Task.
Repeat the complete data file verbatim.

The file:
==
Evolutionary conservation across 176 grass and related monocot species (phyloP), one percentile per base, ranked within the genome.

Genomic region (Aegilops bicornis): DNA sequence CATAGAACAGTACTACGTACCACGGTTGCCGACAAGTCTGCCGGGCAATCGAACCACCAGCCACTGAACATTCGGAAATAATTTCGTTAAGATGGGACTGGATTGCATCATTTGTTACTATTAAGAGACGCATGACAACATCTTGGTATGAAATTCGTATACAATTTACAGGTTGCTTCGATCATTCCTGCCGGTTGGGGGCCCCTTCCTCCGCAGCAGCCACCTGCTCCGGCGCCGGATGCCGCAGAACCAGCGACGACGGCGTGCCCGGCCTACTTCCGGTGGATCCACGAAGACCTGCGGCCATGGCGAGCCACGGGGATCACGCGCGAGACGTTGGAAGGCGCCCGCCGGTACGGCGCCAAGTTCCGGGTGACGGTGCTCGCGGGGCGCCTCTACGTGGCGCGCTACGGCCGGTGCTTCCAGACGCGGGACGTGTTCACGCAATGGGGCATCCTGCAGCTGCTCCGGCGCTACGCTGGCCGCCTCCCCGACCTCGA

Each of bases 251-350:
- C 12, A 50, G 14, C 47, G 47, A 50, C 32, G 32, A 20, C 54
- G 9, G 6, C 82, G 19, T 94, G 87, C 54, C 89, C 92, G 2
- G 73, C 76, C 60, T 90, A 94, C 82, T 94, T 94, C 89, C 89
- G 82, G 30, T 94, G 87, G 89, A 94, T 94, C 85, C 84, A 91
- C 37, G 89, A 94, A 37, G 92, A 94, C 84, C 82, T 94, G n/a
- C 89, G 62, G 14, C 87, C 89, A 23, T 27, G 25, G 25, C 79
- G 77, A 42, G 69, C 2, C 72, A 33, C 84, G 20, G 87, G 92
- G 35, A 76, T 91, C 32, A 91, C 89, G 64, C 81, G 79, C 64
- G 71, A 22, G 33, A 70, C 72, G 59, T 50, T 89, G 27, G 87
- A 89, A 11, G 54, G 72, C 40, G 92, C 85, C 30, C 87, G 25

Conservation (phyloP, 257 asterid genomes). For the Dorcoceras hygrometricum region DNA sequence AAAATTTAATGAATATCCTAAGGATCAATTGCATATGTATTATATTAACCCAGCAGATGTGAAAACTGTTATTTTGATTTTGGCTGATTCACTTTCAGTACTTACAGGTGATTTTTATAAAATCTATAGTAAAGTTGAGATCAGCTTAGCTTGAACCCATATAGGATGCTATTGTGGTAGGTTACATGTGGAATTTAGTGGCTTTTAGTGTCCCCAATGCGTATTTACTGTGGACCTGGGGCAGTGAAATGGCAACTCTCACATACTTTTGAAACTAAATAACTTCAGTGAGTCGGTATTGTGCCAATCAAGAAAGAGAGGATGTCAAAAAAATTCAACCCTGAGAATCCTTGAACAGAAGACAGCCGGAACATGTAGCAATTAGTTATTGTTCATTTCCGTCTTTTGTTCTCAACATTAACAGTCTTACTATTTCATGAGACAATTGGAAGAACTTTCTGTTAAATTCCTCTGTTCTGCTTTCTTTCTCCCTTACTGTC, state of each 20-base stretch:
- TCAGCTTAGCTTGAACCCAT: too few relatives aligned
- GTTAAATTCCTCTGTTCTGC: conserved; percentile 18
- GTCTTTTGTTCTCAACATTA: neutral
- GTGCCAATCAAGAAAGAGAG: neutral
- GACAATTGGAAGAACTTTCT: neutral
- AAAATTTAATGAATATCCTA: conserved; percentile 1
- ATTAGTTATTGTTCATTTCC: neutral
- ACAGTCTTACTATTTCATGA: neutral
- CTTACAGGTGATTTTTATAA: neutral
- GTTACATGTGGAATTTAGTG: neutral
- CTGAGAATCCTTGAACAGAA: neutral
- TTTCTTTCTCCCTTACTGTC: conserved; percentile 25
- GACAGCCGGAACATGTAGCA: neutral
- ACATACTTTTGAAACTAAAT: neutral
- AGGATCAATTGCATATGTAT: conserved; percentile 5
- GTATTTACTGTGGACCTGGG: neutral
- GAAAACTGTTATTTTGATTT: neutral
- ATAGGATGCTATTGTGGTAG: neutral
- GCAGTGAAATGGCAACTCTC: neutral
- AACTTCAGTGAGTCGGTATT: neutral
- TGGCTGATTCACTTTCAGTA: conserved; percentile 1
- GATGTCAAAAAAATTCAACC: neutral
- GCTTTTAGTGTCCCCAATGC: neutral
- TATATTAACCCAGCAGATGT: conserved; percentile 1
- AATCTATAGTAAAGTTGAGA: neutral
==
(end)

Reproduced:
Evolutionary conservation across 176 grass and related monocot species (phyloP), one percentile per base, ranked within the genome.

Genomic region (Aegilops bicornis): DNA sequence CATAGAACAGTACTACGTACCACGGTTGCCGACAAGTCTGCCGGGCAATCGAACCACCAGCCACTGAACATTCGGAAATAATTTCGTTAAGATGGGACTGGATTGCATCATTTGTTACTATTAAGAGACGCATGACAACATCTTGGTATGAAATTCGTATACAATTTACAGGTTGCTTCGATCATTCCTGCCGGTTGGGGGCCCCTTCCTCCGCAGCAGCCACCTGCTCCGGCGCCGGATGCCGCAGAACCAGCGACGACGGCGTGCCCGGCCTACTTCCGGTGGATCCACGAAGACCTGCGGCCATGGCGAGCCACGGGGATCACGCGCGAGACGTTGGAAGGCGCCCGCCGGTACGGCGCCAAGTTCCGGGTGACGGTGCTCGCGGGGCGCCTCTACGTGGCGCGCTACGGCCGGTGCTTCCAGACGCGGGACGTGTTCACGCAATGGGGCATCCTGCAGCTGCTCCGGCGCTACGCTGGCCGCCTCCCCGACCTCGA

Each of bases 251-350:
- C 12, A 50, G 14, C 47, G 47, A 50, C 32, G 32, A 20, C 54
- G 9, G 6, C 82, G 19, T 94, G 87, C 54, C 89, C 92, G 2
- G 73, C 76, C 60, T 90, A 94, C 82, T 94, T 94, C 89, C 89
- G 82, G 30, T 94, G 87, G 89, A 94, T 94, C 85, C 84, A 91
- C 37, G 89, A 94, A 37, G 92, A 94, C 84, C 82, T 94, G n/a
- C 89, G 62, G 14, C 87, C 89, A 23, T 27, G 25, G 25, C 79
- G 77, A 42, G 69, C 2, C 72, A 33, C 84, G 20, G 87, G 92
- G 35, A 76, T 91, C 32, A 91, C 89, G 64, C 81, G 79, C 64
- G 71, A 22, G 33, A 70, C 72, G 59, T 50, T 89, G 27, G 87
- A 89, A 11, G 54, G 72, C 40, G 92, C 85, C 30, C 87, G 25

Conservation (phyloP, 257 asterid genomes). For the Dorcoceras hygrometricum region DNA sequence AAAATTTAATGAATATCCTAAGGATCAATTGCATATGTATTATATTAACCCAGCAGATGTGAAAACTGTTATTTTGATTTTGGCTGATTCACTTTCAGTACTTACAGGTGATTTTTATAAAATCTATAGTAAAGTTGAGATCAGCTTAGCTTGAACCCATATAGGATGCTATTGTGGTAGGTTACATGTGGAATTTAGTGGCTTTTAGTGTCCCCAATGCGTATTTACTGTGGACCTGGGGCAGTGAAATGGCAACTCTCACATACTTTTGAAACTAAATAACTTCAGTGAGTCGGTATTGTGCCAATCAAGAAAGAGAGGATGTCAAAAAAATTCAACCCTGAGAATCCTTGAACAGAAGACAGCCGGAACATGTAGCAATTAGTTATTGTTCATTTCCGTCTTTTGTTCTCAACATTAACAGTCTTACTATTTCATGAGACAATTGGAAGAACTTTCTGTTAAATTCCTCTGTTCTGCTTTCTTTCTCCCTTACTGTC, state of each 20-base stretch:
- TCAGCTTAGCTTGAACCCAT: too few relatives aligned
- GTTAAATTCCTCTGTTCTGC: conserved; percentile 18
- GTCTTTTGTTCTCAACATTA: neutral
- GTGCCAATCAAGAAAGAGAG: neutral
- GACAATTGGAAGAACTTTCT: neutral
- AAAATTTAATGAATATCCTA: conserved; percentile 1
- ATTAGTTATTGTTCATTTCC: neutral
- ACAGTCTTACTATTTCATGA: neutral
- CTTACAGGTGATTTTTATAA: neutral
- GTTACATGTGGAATTTAGTG: neutral
- CTGAGAATCCTTGAACAGAA: neutral
- TTTCTTTCTCCCTTACTGTC: conserved; percentile 25
- GACAGCCGGAACATGTAGCA: neutral
- ACATACTTTTGAAACTAAAT: neutral
- AGGATCAATTGCATATGTAT: conserved; percentile 5
- GTATTTACTGTGGACCTGGG: neutral
- GAAAACTGTTATTTTGATTT: neutral
- ATAGGATGCTATTGTGGTAG: neutral
- GCAGTGAAATGGCAACTCTC: neutral
- AACTTCAGTGAGTCGGTATT: neutral
- TGGCTGATTCACTTTCAGTA: conserved; percentile 1
- GATGTCAAAAAAATTCAACC: neutral
- GCTTTTAGTGTCCCCAATGC: neutral
- TATATTAACCCAGCAGATGT: conserved; percentile 1
- AATCTATAGTAAAGTTGAGA: neutral